Rethinking CSOS’ Sustainability

Rethinking CSOS’ Sustainability

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Sustainability is probably the biggest threat facing civil society organisations (CSOs) today. In a recent report on CSO Sustainability Index for Sub-Saharan Africa, the United States Agency for International Development (USAID) argues that addressing CSO sustainability will require fundamental changes to the way CSOs identify and manage their staff and organisations.

The data is recent, but the underlying conclusion has been echoed for over a decade. According to the International NGO Training and Research Centre (INTRAC), the new power dynamic that CSOs have to engage with, interaction with multiple stakeholders. INTRAC also states that the need to balance sustainability with the expectation of results affect the central role that civil society – in formal and informal forms – is expected to play effectively and independently in the achievement of development, stability and peace.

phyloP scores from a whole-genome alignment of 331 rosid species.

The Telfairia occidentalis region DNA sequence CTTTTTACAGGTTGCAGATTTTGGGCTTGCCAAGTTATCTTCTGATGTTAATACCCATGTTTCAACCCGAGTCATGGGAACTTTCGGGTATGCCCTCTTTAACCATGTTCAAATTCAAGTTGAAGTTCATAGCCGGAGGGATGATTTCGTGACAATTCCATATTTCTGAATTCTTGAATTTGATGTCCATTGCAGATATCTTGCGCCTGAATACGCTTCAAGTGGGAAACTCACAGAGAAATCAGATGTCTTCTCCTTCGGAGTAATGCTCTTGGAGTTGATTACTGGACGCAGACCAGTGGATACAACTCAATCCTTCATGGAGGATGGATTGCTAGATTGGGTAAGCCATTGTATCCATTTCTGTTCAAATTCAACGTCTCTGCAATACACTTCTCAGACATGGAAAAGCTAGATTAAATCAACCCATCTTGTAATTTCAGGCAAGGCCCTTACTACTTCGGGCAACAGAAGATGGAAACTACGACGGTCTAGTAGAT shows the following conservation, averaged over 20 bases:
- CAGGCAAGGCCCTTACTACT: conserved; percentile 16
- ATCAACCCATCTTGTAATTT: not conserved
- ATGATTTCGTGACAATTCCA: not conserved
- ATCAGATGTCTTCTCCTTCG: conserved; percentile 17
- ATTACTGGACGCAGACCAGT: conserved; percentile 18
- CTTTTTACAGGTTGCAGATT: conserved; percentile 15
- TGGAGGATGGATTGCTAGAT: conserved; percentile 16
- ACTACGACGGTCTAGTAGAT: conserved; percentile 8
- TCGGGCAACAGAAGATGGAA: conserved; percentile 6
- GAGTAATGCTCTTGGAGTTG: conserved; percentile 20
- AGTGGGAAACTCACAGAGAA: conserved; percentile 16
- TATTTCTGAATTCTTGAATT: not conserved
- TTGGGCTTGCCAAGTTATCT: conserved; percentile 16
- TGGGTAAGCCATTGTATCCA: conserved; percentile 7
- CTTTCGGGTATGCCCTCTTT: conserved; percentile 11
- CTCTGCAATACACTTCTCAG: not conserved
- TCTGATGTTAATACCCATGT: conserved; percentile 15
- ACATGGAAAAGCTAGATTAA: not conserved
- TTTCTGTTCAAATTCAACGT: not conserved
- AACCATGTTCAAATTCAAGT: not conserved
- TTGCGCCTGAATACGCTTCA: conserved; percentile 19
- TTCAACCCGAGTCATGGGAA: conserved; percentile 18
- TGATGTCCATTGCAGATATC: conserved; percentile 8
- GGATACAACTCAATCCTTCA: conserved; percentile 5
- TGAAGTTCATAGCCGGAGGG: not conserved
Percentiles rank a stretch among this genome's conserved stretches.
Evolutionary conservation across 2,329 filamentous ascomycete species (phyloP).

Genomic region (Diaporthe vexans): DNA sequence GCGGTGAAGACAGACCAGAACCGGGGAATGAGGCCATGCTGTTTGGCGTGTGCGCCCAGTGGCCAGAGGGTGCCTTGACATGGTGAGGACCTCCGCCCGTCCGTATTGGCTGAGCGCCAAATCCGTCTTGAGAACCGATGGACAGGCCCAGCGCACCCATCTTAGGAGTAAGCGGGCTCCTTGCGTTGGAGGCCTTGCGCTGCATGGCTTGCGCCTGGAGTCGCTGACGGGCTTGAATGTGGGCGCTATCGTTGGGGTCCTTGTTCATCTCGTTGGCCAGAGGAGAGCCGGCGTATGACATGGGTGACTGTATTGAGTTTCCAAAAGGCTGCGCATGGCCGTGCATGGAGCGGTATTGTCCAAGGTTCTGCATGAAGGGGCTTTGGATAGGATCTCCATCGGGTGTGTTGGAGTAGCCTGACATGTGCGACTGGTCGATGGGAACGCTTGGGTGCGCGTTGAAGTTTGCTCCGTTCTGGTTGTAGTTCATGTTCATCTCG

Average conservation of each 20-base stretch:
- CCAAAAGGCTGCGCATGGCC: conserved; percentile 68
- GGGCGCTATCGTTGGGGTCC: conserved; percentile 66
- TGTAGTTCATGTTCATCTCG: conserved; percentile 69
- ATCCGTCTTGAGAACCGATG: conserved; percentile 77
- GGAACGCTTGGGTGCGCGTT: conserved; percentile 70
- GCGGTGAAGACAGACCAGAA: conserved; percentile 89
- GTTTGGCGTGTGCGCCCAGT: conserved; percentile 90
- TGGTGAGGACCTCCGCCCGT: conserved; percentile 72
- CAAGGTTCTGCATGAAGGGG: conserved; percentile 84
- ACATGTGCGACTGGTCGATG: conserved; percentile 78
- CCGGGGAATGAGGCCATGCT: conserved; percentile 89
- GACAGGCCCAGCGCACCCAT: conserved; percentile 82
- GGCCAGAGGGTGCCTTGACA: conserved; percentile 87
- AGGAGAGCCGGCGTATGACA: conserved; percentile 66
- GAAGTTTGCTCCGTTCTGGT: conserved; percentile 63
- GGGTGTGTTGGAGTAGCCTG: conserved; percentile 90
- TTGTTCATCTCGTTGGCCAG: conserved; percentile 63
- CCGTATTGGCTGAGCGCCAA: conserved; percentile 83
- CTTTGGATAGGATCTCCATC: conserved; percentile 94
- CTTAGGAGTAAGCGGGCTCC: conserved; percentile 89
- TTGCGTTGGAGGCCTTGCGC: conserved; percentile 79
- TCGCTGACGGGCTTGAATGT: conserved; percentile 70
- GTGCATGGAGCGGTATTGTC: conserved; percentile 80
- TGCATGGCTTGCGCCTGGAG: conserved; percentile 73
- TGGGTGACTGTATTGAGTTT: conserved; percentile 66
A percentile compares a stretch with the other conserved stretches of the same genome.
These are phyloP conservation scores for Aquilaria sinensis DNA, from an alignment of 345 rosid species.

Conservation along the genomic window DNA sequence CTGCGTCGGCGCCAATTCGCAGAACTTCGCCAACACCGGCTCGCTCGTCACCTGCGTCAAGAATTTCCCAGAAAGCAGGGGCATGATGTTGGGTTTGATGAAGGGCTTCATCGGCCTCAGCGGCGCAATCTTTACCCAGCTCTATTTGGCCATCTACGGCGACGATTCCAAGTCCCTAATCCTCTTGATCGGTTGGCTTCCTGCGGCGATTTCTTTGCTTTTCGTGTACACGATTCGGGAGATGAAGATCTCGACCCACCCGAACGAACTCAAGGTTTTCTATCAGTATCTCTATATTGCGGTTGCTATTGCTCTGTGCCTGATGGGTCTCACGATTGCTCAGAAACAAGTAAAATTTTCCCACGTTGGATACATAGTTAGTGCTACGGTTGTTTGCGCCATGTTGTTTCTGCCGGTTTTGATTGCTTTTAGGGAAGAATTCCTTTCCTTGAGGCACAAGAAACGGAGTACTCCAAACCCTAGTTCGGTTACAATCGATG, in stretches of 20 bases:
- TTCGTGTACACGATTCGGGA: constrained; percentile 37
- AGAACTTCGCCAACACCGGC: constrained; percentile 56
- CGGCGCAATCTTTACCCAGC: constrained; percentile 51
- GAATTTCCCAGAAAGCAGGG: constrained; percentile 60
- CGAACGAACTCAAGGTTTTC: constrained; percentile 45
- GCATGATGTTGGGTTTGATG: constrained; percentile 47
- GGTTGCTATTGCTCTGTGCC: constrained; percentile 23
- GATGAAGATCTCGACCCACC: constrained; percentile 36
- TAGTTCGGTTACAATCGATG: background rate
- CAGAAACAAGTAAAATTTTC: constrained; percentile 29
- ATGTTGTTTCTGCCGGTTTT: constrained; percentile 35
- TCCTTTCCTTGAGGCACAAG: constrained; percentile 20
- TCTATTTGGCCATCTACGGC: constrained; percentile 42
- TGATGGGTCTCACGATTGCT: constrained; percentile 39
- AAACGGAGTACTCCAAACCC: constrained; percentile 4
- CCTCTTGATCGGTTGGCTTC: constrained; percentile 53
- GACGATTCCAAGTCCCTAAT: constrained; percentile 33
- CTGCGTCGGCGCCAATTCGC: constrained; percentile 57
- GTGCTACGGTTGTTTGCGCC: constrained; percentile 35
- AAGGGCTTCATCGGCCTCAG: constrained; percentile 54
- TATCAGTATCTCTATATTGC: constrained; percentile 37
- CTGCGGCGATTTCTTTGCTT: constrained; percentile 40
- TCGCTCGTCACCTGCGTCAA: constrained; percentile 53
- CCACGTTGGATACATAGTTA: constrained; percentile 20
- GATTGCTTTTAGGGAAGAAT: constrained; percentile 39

CSO’s survival and the survival of their beneficiaries depends on a significant systemic change. “Sustainability is a relatively new organisational principle in global policy. It is new partly because CSOs have long been largely hostile to the very idea. Postwar neoclassical growth theories for example on human capital and economic growth especially in Sub-Saharan Africa including in Sierra Leone deliberately ignored the relationship between sustainability and economic growth of institutions.

A timely training

Recently, from 14 to 18 November 2019, the West Africa Civil Society Institute (WACSI), a leading capacity building organisation in West Africa, with financial support from the Fund for Global Human Rights (FGHR) completed a 5 days capacity building training for four CSOs in Sierra Leone. The organisations that participated in the training include Defence for Children International Sierra Leone (DCI-SL), Action for Community Task (ACT), Women Against Violence and Exploitation in Society (WAVES) and Women’s Action for Human Dignity (WAHD).